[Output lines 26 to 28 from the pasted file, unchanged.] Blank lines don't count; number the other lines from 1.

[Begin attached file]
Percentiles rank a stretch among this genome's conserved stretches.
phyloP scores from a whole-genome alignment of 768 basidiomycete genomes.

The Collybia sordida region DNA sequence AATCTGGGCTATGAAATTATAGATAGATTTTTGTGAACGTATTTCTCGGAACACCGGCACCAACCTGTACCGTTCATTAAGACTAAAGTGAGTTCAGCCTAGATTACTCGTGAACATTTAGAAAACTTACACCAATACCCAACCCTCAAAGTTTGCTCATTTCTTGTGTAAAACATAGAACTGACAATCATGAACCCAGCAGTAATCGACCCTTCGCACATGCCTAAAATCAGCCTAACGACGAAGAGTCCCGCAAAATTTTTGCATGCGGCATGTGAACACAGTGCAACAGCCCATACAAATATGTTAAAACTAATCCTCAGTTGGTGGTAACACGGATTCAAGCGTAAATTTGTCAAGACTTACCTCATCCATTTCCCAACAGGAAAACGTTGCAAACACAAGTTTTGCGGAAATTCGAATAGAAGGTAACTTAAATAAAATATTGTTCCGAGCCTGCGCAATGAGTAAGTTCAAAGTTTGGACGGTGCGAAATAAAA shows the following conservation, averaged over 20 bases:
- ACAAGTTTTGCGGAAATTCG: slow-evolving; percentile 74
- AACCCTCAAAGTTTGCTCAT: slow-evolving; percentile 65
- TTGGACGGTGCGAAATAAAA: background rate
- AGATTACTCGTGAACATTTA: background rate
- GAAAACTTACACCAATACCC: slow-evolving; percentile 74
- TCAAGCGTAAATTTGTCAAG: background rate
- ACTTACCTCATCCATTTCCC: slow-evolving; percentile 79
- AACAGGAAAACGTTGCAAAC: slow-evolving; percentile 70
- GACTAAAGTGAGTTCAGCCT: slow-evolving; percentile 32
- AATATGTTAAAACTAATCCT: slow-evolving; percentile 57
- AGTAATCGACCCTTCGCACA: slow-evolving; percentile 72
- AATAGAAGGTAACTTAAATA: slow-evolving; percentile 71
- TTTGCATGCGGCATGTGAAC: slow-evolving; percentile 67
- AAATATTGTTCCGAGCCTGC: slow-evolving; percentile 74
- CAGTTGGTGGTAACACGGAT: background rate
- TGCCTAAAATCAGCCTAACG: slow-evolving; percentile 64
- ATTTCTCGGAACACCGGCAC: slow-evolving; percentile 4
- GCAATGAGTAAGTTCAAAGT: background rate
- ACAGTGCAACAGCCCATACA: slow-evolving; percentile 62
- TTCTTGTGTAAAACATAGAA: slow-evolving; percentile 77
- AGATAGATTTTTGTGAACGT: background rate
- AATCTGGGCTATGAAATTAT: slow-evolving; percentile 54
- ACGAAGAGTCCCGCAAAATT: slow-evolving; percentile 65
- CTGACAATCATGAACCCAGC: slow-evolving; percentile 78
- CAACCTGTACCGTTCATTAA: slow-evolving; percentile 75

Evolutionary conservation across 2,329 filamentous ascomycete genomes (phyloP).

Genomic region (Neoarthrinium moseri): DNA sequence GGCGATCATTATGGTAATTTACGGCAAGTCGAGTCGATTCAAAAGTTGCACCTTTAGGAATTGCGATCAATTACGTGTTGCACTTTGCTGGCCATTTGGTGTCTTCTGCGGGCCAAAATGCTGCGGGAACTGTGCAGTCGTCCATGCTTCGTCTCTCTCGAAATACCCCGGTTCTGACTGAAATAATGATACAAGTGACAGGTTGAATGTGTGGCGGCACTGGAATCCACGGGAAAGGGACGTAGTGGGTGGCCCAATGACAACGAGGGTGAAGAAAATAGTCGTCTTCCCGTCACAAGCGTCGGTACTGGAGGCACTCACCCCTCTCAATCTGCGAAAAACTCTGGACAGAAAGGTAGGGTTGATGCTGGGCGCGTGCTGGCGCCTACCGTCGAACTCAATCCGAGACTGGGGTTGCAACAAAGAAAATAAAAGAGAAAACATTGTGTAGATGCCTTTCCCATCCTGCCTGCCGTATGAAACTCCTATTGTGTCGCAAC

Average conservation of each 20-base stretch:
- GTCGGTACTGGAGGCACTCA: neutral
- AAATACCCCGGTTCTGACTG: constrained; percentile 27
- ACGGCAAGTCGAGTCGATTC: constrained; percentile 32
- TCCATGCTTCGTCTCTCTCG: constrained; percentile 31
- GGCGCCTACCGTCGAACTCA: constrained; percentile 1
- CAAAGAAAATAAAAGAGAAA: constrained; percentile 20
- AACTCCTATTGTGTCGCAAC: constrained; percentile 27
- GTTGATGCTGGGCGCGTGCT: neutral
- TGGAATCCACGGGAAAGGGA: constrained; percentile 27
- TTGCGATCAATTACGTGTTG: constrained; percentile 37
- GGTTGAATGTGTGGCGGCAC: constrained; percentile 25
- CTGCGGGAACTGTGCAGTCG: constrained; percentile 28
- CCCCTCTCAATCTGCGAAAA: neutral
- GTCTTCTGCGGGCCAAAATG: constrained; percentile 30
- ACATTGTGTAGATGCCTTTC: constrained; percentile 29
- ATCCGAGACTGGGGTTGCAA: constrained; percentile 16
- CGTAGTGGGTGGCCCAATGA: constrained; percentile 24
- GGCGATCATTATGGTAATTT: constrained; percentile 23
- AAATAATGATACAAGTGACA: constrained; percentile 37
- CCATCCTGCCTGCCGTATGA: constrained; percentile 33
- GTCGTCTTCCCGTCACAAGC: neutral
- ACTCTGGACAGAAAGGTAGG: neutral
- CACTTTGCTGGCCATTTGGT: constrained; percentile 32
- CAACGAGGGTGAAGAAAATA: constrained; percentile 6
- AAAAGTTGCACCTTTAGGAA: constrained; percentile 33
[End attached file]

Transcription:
- ACGAAGAGTCCCGCAAAATT: slow-evolving; percentile 65
- CTGACAATCATGAACCCAGC: slow-evolving; percentile 78
- CAACCTGTACCGTTCATTAA: slow-evolving; percentile 75